Jeremy Jarmon has traded in his football gear for a different kind of personal protective equipment – masks, gowns and face shields.

For the last two years, the former University of Kentucky standout defensive lineman and National Football League (NFL) alumni has worked as a nurse at Sumner Regional Medical Center.

“I don’t think people really realize how physical nursing is,” Jarmon said about his new career. “It takes a toll on you over the course of a day.

“You have to be as sharp at the end of your shift as you are at the beginning of your shift.”

While he typically works with orthopedic and surgical patients, the Gallatin resident also helped care for COVID-19 patients earlier this year after the hospital saw an influx of positive cases as the virus began to spread throughout the community. 

It was an “eye opening and quite honestly terrifying” experience, according to Jarmon.

“We’re talking life and death,” he added. “In football, if you give up a first down… everybody is still alive. In nursing, if you don’t catch something then somebody’s family could be affected by that mistake or that decision forever.”

‘I just knew immediately that I loved healthcare’

The son of United States Army veterans, Jarmon moved from Fort Knox, Ky. to Memphis at a young age with his mother. He went on to graduate from Houston High School in Germantown before attending the University of Kentucky where he was named an All-SEC defensive lineman.

In 2009, Jarmon was drafted by the Washington Redskins in the third round of the NFL’s supplemental draft. He played in more than a dozen games with the league before his departure shortly after being traded to the Denver Broncos in 2011.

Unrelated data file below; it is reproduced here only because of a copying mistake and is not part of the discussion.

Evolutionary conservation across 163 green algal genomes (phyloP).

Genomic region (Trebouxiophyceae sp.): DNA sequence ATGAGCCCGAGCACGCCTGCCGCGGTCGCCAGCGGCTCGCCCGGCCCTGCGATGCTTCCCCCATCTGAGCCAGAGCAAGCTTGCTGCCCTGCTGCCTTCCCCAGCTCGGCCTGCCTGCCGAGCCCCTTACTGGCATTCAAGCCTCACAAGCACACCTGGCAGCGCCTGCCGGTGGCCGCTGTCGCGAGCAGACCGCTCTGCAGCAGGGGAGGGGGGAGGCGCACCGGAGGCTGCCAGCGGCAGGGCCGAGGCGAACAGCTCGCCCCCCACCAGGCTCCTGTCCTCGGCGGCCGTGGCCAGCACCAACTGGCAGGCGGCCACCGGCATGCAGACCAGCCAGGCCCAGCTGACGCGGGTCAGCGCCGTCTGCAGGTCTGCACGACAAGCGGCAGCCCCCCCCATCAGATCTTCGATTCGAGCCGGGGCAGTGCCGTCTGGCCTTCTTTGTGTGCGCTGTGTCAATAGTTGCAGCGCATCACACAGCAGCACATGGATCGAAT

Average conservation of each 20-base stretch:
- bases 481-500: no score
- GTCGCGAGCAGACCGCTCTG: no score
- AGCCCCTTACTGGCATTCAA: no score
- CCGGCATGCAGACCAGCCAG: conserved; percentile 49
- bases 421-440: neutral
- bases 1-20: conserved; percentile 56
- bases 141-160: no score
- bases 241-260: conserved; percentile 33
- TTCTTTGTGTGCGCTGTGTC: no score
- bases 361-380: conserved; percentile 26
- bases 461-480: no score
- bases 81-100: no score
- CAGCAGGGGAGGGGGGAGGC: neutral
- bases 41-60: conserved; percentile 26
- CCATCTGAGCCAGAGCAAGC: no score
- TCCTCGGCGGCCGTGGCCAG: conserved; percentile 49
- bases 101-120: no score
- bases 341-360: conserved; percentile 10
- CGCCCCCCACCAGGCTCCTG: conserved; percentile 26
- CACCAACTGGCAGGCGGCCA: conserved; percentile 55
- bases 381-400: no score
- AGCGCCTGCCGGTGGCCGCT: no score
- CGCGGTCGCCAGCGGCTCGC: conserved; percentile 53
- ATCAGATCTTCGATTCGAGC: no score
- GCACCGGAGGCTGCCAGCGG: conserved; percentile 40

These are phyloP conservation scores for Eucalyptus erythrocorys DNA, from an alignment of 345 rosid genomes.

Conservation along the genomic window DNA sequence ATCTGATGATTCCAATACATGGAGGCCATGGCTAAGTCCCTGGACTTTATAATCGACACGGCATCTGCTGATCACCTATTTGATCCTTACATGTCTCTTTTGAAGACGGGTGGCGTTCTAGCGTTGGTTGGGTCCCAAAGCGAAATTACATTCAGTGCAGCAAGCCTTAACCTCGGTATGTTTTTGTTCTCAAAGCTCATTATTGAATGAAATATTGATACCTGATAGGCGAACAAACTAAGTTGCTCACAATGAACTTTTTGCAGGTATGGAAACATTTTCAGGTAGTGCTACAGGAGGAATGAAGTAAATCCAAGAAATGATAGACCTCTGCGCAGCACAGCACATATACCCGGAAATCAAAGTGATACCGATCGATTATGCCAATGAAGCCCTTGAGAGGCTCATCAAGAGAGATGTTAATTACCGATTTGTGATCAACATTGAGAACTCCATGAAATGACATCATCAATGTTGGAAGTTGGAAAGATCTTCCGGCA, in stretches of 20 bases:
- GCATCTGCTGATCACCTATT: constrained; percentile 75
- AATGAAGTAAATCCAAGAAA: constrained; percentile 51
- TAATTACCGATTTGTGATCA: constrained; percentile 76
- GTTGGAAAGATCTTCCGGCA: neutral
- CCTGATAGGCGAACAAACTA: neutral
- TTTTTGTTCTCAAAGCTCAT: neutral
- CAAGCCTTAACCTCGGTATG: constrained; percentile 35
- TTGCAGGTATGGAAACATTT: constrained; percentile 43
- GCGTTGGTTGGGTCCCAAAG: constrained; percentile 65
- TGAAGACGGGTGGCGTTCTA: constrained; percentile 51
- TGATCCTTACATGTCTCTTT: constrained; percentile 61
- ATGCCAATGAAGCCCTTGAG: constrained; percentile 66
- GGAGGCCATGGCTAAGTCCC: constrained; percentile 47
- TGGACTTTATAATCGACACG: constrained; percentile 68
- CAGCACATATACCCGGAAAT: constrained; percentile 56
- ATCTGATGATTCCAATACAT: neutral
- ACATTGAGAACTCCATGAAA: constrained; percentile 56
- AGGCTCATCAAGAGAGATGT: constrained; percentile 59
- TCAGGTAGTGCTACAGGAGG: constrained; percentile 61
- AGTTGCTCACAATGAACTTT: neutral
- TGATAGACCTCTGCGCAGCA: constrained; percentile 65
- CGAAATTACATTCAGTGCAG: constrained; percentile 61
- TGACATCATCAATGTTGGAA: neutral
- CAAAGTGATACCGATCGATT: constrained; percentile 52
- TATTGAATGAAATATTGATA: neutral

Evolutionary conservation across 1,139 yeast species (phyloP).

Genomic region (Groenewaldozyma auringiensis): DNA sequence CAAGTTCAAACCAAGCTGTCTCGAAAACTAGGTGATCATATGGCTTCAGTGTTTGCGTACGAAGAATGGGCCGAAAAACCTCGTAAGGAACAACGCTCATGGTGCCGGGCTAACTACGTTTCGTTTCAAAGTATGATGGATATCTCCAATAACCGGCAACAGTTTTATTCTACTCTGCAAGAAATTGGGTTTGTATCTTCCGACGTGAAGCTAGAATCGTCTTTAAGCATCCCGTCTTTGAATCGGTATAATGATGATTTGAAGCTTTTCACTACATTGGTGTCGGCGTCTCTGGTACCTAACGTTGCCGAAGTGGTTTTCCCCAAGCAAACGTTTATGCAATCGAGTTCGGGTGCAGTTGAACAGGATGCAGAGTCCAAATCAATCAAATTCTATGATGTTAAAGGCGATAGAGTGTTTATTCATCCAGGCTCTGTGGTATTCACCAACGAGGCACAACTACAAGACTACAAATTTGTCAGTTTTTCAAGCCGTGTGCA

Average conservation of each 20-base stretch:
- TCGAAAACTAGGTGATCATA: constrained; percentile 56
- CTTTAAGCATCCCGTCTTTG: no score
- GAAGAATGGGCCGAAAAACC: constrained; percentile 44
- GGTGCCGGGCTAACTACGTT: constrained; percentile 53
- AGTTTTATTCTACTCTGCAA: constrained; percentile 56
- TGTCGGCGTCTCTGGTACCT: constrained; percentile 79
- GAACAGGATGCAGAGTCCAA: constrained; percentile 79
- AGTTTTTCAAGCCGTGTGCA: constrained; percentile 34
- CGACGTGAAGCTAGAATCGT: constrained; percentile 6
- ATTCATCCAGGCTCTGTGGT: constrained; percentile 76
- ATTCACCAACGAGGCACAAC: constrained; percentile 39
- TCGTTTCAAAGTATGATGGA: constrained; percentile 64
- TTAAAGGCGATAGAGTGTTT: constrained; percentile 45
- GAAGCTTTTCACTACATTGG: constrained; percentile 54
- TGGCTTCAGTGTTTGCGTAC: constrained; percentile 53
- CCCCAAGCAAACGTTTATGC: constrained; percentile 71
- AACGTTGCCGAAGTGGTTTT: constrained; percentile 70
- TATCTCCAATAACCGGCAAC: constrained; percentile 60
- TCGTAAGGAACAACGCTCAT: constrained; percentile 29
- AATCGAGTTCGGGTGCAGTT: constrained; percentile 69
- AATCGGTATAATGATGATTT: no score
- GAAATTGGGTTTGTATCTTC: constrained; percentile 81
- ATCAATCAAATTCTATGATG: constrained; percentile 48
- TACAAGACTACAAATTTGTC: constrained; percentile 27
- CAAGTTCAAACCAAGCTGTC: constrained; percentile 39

After spending several years selling medical devices, Jarmon realized that he wanted to pursue a career in nursing.

“I just knew immediately that I loved healthcare and I just needed to find the opportunity to be able to get back into the classroom,” Jarmon recalled. “I started taking some courses and… some 40 credit hours later I was eligible for the nursing school.”

In 2017, Jarmon enrolled in Bellarmine University in Louisville, Ky. at the age of 28.

He graduated the following year and interviewed with multiple hospitals before accepted a position at Sumner Regional Medical Center.

“We’re thankful that Jeremy chose to purse nursing as his post-football career and are grateful to have him on our team at Sumner Regional,” Chief Nursing Officer Isabelle Garibaldi said. “Healthcare facilities across the U.S. continue to have a shortage of qualified nurses, and the percent of male nurses is still drastically disproportionate to our population.”

Staying healthy as a new father

In addition to taking care of COVID-19 patients, working as a nurse during a global pandemic also presented another challenge for Jarmon – keeping himself, his wife and the couple’s now almost five-month old son from becoming infected.

After returning from paternity leave, Jarmon checked his temperature at least three times each day in order to detect any changes that would force him to be quarantined from his family. He also began taking high doses of vitamins and would clean his fingers and nail beds with rubbing alcohol after returning home from work.

“Fortunately, we were able to get through that period (and remain healthy),” Jarmon said. “(The pandemic) is still ongoing, but during that time period where we had tremendous exposure to a lot of patients with COVID-19, we were able to come out pretty good.”

Outside of work, Jarmon continues to follow the University of Kentucky football program while also taking part in a pre-game radio program on gamedays. The 32-year-old says he still recognized by local college football fans from time to time.

He credits injuries and multiple surgeries throughout his athletic career with helping make him a better nurse “without a doubt.”

“I’ve been there, and because I’ve been there, I know what that looks and feels like,” Jarmon said. “I like being able to put my patients and their families at ease prior to surgeries because I know what they’re thinking.

‘I’m very proud to be in the position that I am.”

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